McCain rallies support on hardball tour

By Christopher Blake
April 24, 2008

jonathan D. nimerfroh/main line times

The atmosphere inside Villanova University’s Pavilion Tuesday had all the exuberance of a Wildcats’ basketball game. The cheering, sold-out crowd waved blue and red boom sticks. Cheerleaders and the Wildcats mascot were on hand to amp up the fans.

But the Wildcats would have to wait until next season to pack the arena. This boisterous crowd was filling the stands to be part of history – witnessing the live broadcast of MSNBC’s Hardball with Chris Matthews and his guest, Sen. John McCain, Republican presidential candidate.

Cabrini sophomore Sean Ahern, an information systems major, was in attendance and was able to sit on the stage with other students only feet from the presidential candidate. Ahern even had the opportunity to shake Matthews’ hand.

“I went to the show for the entertainment value. I knew going into it I was not a big McCain fan. I am a huge fan of Chris Matthews’ show,” Ahern said.

Villanova was chosen as the second stop on the Hardball College Tour. The program is a regularly scheduled news talk show that is broadcast weekdays at 5 and 7 p.m. Matthews, a native of Philadelphia, launched the College Tour April 2 at West Chester University with a live interview of Sen. Barack Obama, Democratic presidential candidate.

Hardball was created in 1999 and has a proud tradition of touring some of America’s great universities, including Georgetown University, the University of Notre Dame and Harvard University, among others. Marquee guests have included Rudy Giuliani, Sen. Hilary Clinton and Gov. Arnold Schwarzenegger.

At Villanova, Sen. McCain was interviewed by Matthews on key issues of the 2008 presidential election, and students had the opportunity to question the candidate.

One student brought up Barack Obama’s recent controversial speech on racism at the National Constitution Center, when Obama alluded to his racist grandmother, referring to her as a “typical white person.” The student asked McCain, “Would you characterize yourself as a typical white person?”

McCain responded by first applauding Obama’s speech and then adding, “But I do believe that I will present a vision of optimism and strength and the profound belief and conviction that America’s best days lie ahead of us. So, I’m sorry if I basically ducked the question, but . (laughter) but I want to say that I think Americans, all Americans, want a respectful campaign.”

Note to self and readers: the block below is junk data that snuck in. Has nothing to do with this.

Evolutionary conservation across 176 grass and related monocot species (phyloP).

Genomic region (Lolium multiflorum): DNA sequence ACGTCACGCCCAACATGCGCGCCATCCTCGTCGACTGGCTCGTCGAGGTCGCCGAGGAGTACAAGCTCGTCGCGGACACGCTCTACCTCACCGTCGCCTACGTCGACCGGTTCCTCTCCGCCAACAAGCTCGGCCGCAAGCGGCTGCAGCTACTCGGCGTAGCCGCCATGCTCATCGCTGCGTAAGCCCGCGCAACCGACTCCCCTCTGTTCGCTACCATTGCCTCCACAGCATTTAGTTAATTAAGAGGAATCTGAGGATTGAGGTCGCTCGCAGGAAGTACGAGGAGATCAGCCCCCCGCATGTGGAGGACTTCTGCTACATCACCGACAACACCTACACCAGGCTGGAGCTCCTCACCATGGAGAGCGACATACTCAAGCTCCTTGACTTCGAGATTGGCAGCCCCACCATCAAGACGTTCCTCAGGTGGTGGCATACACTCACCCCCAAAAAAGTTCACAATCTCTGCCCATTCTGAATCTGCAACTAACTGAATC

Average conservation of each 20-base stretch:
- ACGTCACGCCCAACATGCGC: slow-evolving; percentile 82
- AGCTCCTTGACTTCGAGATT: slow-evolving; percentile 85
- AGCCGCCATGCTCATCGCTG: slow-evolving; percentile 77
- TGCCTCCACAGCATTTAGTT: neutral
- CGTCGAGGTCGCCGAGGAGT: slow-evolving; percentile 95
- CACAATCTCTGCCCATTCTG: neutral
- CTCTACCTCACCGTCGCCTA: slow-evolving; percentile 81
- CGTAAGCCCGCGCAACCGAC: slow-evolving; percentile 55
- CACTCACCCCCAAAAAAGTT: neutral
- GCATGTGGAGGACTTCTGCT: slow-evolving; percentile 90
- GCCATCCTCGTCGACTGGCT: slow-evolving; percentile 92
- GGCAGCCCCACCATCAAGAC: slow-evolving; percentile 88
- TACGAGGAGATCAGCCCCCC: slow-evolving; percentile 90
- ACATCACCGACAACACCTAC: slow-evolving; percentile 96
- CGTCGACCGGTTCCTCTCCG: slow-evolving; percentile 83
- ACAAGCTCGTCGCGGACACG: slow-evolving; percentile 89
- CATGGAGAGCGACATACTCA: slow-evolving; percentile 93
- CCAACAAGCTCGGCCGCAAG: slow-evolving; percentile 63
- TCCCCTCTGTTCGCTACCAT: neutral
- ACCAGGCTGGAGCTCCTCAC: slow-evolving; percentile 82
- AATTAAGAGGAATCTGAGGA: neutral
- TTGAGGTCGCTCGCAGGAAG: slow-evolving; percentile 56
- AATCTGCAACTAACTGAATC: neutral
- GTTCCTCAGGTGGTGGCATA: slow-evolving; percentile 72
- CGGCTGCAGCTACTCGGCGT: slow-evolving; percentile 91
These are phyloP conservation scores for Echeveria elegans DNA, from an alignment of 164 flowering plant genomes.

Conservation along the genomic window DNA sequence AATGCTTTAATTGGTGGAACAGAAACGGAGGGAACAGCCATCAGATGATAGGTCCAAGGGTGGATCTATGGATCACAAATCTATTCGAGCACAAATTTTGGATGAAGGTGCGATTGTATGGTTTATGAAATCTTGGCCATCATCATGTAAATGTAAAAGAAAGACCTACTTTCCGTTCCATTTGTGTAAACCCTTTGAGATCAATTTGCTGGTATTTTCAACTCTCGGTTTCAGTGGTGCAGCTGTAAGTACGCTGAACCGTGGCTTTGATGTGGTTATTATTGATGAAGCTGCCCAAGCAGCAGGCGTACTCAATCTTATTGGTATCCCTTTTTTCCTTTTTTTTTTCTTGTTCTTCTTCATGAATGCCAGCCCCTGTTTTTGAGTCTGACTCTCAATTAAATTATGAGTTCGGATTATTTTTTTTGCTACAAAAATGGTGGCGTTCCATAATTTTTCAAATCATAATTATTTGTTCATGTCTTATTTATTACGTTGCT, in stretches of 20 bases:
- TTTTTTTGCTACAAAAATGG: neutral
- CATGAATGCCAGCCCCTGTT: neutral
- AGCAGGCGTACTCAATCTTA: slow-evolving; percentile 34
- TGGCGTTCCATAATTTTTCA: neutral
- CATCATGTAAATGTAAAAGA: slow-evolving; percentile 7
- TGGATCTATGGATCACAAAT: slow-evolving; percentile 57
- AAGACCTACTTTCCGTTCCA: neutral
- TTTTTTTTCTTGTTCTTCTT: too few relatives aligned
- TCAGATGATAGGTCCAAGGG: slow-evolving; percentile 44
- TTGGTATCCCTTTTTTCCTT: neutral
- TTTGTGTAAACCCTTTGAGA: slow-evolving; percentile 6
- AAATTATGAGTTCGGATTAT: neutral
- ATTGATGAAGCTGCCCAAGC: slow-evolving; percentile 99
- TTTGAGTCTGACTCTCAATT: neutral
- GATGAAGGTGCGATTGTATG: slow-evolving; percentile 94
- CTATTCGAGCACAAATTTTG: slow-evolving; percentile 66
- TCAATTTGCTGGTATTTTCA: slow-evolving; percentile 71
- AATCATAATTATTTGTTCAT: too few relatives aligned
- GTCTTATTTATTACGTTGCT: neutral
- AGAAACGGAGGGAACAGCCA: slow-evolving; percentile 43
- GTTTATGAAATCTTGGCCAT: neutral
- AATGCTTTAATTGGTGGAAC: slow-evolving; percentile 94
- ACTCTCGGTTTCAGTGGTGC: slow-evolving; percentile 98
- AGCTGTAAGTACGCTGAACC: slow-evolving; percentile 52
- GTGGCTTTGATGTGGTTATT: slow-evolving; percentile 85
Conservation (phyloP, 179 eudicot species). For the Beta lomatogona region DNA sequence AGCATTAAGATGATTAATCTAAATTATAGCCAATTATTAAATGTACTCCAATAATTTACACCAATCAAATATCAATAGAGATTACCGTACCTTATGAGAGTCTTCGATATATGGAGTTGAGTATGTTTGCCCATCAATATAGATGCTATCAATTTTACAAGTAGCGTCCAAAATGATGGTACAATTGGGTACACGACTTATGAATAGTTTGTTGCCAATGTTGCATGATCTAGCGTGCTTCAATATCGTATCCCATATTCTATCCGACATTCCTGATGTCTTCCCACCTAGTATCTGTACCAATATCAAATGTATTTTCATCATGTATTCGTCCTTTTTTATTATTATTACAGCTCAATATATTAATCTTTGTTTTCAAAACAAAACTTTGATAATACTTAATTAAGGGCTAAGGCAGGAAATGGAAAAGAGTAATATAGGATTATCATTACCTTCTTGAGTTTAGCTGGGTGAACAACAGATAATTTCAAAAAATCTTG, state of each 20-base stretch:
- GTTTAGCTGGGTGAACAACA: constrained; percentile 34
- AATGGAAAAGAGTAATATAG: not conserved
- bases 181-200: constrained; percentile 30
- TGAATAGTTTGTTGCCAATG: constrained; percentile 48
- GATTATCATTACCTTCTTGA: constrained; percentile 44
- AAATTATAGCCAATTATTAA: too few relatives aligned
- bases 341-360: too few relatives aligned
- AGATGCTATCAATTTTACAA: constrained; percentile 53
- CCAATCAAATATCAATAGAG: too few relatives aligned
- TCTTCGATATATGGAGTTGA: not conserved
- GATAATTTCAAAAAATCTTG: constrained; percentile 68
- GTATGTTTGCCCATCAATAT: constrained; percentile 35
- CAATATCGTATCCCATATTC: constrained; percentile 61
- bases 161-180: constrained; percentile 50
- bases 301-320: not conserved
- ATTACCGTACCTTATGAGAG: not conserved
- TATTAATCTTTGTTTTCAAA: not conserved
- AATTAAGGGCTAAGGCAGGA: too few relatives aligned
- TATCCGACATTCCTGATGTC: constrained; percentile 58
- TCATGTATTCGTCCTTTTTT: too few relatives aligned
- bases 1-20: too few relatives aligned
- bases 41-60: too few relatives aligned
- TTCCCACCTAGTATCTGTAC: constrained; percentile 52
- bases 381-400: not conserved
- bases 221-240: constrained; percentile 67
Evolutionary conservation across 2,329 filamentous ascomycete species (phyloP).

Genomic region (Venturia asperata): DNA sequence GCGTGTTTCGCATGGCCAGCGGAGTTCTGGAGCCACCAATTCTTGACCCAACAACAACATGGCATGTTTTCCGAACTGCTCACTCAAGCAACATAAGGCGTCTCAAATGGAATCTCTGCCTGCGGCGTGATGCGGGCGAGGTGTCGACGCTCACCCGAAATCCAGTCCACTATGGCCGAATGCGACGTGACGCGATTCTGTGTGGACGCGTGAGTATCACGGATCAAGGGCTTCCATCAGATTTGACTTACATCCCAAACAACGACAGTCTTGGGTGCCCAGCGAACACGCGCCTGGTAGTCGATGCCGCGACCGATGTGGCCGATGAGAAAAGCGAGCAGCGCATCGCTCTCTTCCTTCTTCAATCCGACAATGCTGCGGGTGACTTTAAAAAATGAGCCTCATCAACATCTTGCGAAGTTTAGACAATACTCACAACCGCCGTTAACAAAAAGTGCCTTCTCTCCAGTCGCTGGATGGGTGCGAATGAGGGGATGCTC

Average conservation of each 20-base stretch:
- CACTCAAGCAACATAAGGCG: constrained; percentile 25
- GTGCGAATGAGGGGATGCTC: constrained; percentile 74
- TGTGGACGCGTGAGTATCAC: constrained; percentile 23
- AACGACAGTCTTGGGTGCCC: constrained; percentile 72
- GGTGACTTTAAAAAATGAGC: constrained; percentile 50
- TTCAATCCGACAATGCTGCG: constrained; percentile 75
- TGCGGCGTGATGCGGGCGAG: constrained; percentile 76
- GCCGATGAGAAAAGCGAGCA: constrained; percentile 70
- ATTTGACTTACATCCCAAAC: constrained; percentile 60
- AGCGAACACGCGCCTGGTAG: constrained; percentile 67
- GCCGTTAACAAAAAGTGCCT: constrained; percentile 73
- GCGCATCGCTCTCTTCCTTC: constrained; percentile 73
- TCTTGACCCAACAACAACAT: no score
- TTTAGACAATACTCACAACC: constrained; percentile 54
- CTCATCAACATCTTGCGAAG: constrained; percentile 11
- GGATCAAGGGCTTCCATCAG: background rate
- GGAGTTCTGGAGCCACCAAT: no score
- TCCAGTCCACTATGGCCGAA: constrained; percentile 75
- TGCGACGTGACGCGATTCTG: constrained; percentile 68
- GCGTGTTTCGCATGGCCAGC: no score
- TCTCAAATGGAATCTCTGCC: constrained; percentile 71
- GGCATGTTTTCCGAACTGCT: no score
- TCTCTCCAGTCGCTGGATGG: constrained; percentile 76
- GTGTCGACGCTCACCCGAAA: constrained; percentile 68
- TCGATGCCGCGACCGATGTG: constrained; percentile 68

Not all of the questions asked were as light-hearted. Matthews concentrated on several major issues, including 527s or “unlimited expenditures of money used to run attack ads on candidates,” global warming, national security, Obama and the war in Iraq.

McCain focused on the American economy and the nation’s ongoing recession. “Americans are hurting. Americans need help,” he said. “Americans are sitting around their kitchen tables this evening figuring out how they’re going to keep their homes and how they’re going to realize the American dream.”

The presidential candidate preached the importance of inspiring a new America. “They need to have less taxes; they don’t need their taxes increased. They need to have their job opportunities and training in education with the new information technology economy the world is in today. I intend to propose a bold proposal to ensure America’s best days are ahead of us.”

“I feel he [John McCain] presented himself well but he dodged some of the questions,” Ahern said.

The Pennsylvania primary Tuesday has placed the state in the spotlight, providing students with an excellent firsthand learning experience.

On the difference between himself and President Bush, Sen. McCain said, “Well, I think there are many philosophies and views and vision that we share for America. There are other areas, specific areas, in which we are in disagreement. Chris, I think the American people will make their choice for the presidency on who they believe, not only their record, but how they articulate a vision for the future.”

“Regardless of your political affiliation it is informative to see someone you’re going to either support or just a politician in the running. The show helped me make up my mind as I was able to see McCain’s views,” Ahern said.

Ahern plans on voting for Barack Obama in the primary.

This article was previously published in the Main Line Times.

Christopher Blake

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